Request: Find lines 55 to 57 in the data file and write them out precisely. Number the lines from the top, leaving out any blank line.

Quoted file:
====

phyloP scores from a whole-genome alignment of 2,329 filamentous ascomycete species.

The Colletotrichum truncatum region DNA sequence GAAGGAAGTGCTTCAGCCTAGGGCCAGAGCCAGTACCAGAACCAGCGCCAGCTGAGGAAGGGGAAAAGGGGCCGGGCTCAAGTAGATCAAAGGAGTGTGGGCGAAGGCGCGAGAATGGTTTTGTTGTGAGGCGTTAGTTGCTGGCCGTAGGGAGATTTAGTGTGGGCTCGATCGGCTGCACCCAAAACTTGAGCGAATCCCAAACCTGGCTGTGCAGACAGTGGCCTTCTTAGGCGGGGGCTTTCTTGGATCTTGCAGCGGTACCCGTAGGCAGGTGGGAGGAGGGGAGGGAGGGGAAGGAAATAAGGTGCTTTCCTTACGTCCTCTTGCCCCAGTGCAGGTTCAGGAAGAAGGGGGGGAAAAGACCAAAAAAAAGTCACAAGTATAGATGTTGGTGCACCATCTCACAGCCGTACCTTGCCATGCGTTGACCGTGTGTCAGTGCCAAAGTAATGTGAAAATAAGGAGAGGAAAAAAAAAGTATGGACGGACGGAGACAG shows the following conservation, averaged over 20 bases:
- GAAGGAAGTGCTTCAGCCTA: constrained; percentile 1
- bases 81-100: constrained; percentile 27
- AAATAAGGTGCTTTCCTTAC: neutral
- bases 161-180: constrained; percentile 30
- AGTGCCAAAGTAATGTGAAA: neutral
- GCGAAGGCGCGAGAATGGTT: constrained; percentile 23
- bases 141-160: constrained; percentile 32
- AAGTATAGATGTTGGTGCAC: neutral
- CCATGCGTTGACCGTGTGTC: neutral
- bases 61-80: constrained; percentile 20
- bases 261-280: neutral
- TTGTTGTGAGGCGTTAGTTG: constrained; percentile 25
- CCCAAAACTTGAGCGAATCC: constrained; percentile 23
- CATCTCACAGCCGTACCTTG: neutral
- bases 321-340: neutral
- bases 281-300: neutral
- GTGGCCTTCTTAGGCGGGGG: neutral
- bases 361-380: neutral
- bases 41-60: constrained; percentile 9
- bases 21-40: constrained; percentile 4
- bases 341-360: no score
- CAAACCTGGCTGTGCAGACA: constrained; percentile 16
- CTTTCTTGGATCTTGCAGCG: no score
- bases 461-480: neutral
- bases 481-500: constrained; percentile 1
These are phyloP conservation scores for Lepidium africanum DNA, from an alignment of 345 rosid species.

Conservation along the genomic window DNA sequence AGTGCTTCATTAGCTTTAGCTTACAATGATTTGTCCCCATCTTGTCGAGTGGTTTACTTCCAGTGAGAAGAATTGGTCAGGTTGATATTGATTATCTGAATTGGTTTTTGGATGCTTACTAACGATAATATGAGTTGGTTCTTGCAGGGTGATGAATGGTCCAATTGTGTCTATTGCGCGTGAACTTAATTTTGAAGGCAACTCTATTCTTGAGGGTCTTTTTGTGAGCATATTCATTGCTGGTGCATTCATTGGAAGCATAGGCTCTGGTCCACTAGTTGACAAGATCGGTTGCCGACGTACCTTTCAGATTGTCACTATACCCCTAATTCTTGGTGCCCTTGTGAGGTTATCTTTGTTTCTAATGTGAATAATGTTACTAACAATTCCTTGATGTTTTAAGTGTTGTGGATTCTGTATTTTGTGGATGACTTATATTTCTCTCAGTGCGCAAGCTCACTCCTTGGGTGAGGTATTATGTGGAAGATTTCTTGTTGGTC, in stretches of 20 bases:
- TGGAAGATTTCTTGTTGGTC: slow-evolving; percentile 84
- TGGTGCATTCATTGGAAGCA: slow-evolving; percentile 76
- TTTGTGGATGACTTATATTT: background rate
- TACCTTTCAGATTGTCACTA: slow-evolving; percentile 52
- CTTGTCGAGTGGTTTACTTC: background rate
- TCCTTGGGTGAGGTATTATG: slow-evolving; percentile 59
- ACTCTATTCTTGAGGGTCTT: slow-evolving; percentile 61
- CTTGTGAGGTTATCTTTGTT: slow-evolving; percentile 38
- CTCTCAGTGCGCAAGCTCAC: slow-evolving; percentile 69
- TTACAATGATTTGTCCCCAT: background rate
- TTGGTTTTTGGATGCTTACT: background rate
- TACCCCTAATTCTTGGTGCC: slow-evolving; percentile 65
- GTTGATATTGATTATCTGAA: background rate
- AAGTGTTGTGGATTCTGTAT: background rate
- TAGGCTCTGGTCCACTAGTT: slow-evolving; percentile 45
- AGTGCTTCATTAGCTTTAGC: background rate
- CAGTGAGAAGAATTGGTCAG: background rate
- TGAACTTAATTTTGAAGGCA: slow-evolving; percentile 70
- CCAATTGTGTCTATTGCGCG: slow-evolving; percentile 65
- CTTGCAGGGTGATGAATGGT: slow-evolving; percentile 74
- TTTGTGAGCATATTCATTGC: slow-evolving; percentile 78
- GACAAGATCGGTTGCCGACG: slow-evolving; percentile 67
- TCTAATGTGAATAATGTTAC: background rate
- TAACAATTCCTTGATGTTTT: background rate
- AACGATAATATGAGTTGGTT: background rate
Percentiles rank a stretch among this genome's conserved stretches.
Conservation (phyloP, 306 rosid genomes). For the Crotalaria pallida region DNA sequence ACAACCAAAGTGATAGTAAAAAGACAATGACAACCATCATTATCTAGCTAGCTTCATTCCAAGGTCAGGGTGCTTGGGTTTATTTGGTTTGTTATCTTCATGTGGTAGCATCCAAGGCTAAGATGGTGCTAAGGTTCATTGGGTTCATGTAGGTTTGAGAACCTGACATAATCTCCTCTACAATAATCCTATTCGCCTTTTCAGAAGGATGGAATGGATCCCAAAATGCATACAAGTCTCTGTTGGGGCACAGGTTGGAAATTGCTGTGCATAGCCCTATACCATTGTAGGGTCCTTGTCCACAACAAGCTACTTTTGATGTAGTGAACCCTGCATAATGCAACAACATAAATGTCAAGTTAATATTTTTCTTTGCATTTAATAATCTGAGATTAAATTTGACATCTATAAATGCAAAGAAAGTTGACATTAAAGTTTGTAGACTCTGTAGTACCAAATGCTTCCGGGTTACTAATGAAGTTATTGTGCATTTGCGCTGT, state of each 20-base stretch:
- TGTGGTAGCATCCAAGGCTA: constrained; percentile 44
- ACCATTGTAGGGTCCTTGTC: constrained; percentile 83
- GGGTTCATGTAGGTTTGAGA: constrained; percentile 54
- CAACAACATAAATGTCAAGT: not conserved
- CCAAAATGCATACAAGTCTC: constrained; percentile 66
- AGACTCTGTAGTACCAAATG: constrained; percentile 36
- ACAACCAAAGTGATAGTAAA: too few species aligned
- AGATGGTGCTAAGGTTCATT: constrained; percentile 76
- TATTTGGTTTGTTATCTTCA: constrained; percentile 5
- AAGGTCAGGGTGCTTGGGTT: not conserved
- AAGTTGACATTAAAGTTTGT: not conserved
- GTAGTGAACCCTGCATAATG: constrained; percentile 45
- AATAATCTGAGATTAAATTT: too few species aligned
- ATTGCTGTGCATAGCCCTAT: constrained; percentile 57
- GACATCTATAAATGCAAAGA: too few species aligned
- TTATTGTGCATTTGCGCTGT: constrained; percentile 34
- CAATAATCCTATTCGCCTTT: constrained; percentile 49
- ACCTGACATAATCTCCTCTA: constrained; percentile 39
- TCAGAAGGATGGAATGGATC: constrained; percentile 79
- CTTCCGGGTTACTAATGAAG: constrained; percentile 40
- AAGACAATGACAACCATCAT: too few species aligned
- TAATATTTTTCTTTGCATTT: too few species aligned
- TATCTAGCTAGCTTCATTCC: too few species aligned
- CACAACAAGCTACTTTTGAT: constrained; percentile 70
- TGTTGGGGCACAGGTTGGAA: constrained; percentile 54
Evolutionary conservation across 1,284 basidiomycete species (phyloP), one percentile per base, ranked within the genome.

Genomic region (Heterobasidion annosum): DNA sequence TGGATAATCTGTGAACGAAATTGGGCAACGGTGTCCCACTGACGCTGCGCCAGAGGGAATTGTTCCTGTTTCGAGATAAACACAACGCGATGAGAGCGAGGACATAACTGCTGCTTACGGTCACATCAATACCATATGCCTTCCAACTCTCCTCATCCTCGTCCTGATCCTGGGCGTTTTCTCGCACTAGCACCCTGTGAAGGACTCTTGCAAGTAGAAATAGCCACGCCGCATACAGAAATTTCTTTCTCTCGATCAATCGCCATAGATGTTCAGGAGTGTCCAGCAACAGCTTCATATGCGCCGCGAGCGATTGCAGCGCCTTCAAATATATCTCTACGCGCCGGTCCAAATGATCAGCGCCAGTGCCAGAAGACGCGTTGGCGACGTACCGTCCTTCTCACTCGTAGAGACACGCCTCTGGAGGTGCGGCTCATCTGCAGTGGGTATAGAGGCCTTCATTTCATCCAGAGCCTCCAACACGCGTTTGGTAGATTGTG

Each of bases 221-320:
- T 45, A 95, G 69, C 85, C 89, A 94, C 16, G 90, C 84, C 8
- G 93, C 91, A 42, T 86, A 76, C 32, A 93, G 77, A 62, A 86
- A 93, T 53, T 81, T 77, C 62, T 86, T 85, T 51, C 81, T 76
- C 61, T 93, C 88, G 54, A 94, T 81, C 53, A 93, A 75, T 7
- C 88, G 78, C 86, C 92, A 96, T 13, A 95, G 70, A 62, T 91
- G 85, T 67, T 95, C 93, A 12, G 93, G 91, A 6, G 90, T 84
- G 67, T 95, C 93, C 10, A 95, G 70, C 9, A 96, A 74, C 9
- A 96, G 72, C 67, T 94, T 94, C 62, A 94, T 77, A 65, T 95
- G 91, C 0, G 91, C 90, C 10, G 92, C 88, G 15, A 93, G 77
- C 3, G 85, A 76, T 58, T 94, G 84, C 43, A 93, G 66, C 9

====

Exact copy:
Percentiles rank a stretch among this genome's conserved stretches.
Conservation (phyloP, 306 rosid genomes). For the Crotalaria pallida region DNA sequence ACAACCAAAGTGATAGTAAAAAGACAATGACAACCATCATTATCTAGCTAGCTTCATTCCAAGGTCAGGGTGCTTGGGTTTATTTGGTTTGTTATCTTCATGTGGTAGCATCCAAGGCTAAGATGGTGCTAAGGTTCATTGGGTTCATGTAGGTTTGAGAACCTGACATAATCTCCTCTACAATAATCCTATTCGCCTTTTCAGAAGGATGGAATGGATCCCAAAATGCATACAAGTCTCTGTTGGGGCACAGGTTGGAAATTGCTGTGCATAGCCCTATACCATTGTAGGGTCCTTGTCCACAACAAGCTACTTTTGATGTAGTGAACCCTGCATAATGCAACAACATAAATGTCAAGTTAATATTTTTCTTTGCATTTAATAATCTGAGATTAAATTTGACATCTATAAATGCAAAGAAAGTTGACATTAAAGTTTGTAGACTCTGTAGTACCAAATGCTTCCGGGTTACTAATGAAGTTATTGTGCATTTGCGCTGT, state of each 20-base stretch:
- TGTGGTAGCATCCAAGGCTA: constrained; percentile 44